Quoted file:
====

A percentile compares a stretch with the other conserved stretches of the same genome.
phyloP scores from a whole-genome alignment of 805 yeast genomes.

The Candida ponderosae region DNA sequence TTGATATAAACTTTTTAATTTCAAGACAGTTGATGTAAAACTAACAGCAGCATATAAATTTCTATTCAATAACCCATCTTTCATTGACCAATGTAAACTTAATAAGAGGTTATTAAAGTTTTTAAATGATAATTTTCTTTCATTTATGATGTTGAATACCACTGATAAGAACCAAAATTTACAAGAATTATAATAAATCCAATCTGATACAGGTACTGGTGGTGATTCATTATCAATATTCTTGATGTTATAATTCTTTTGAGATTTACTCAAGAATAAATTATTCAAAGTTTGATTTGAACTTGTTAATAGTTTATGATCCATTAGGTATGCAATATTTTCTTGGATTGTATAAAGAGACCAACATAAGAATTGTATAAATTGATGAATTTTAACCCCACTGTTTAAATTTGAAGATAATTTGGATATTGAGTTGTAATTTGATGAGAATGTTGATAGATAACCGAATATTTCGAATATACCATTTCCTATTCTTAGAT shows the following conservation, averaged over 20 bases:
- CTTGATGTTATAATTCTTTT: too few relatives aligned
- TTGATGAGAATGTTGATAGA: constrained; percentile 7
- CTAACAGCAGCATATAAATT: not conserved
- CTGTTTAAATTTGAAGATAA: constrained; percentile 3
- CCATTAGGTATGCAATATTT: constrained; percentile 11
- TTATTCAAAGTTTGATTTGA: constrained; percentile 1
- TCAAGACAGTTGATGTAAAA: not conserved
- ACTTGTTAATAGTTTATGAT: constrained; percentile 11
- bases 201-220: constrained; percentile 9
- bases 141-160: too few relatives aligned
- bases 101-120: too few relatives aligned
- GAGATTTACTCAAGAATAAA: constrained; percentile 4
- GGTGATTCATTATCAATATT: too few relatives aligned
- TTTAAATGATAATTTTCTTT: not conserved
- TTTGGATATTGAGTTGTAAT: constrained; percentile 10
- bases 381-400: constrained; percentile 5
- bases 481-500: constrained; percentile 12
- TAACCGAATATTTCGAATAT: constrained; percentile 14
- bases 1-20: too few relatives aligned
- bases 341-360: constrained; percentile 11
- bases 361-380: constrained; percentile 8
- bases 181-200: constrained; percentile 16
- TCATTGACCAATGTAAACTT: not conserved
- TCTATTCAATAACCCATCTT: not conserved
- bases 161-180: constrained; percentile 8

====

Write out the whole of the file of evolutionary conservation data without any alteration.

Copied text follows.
A percentile compares a stretch with the other conserved stretches of the same genome.
phyloP scores from a whole-genome alignment of 805 yeast genomes.

The Candida ponderosae region DNA sequence TTGATATAAACTTTTTAATTTCAAGACAGTTGATGTAAAACTAACAGCAGCATATAAATTTCTATTCAATAACCCATCTTTCATTGACCAATGTAAACTTAATAAGAGGTTATTAAAGTTTTTAAATGATAATTTTCTTTCATTTATGATGTTGAATACCACTGATAAGAACCAAAATTTACAAGAATTATAATAAATCCAATCTGATACAGGTACTGGTGGTGATTCATTATCAATATTCTTGATGTTATAATTCTTTTGAGATTTACTCAAGAATAAATTATTCAAAGTTTGATTTGAACTTGTTAATAGTTTATGATCCATTAGGTATGCAATATTTTCTTGGATTGTATAAAGAGACCAACATAAGAATTGTATAAATTGATGAATTTTAACCCCACTGTTTAAATTTGAAGATAATTTGGATATTGAGTTGTAATTTGATGAGAATGTTGATAGATAACCGAATATTTCGAATATACCATTTCCTATTCTTAGAT shows the following conservation, averaged over 20 bases:
- CTTGATGTTATAATTCTTTT: too few relatives aligned
- TTGATGAGAATGTTGATAGA: constrained; percentile 7
- CTAACAGCAGCATATAAATT: not conserved
- CTGTTTAAATTTGAAGATAA: constrained; percentile 3
- CCATTAGGTATGCAATATTT: constrained; percentile 11
- TTATTCAAAGTTTGATTTGA: constrained; percentile 1
- TCAAGACAGTTGATGTAAAA: not conserved
- ACTTGTTAATAGTTTATGAT: constrained; percentile 11
- bases 201-220: constrained; percentile 9
- bases 141-160: too few relatives aligned
- bases 101-120: too few relatives aligned
- GAGATTTACTCAAGAATAAA: constrained; percentile 4
- GGTGATTCATTATCAATATT: too few relatives aligned
- TTTAAATGATAATTTTCTTT: not conserved
- TTTGGATATTGAGTTGTAAT: constrained; percentile 10
- bases 381-400: constrained; percentile 5
- bases 481-500: constrained; percentile 12
- TAACCGAATATTTCGAATAT: constrained; percentile 14
- bases 1-20: too few relatives aligned
- bases 341-360: constrained; percentile 11
- bases 361-380: constrained; percentile 8
- bases 181-200: constrained; percentile 16
- TCATTGACCAATGTAAACTT: not conserved
- TCTATTCAATAACCCATCTT: not conserved
- bases 161-180: constrained; percentile 8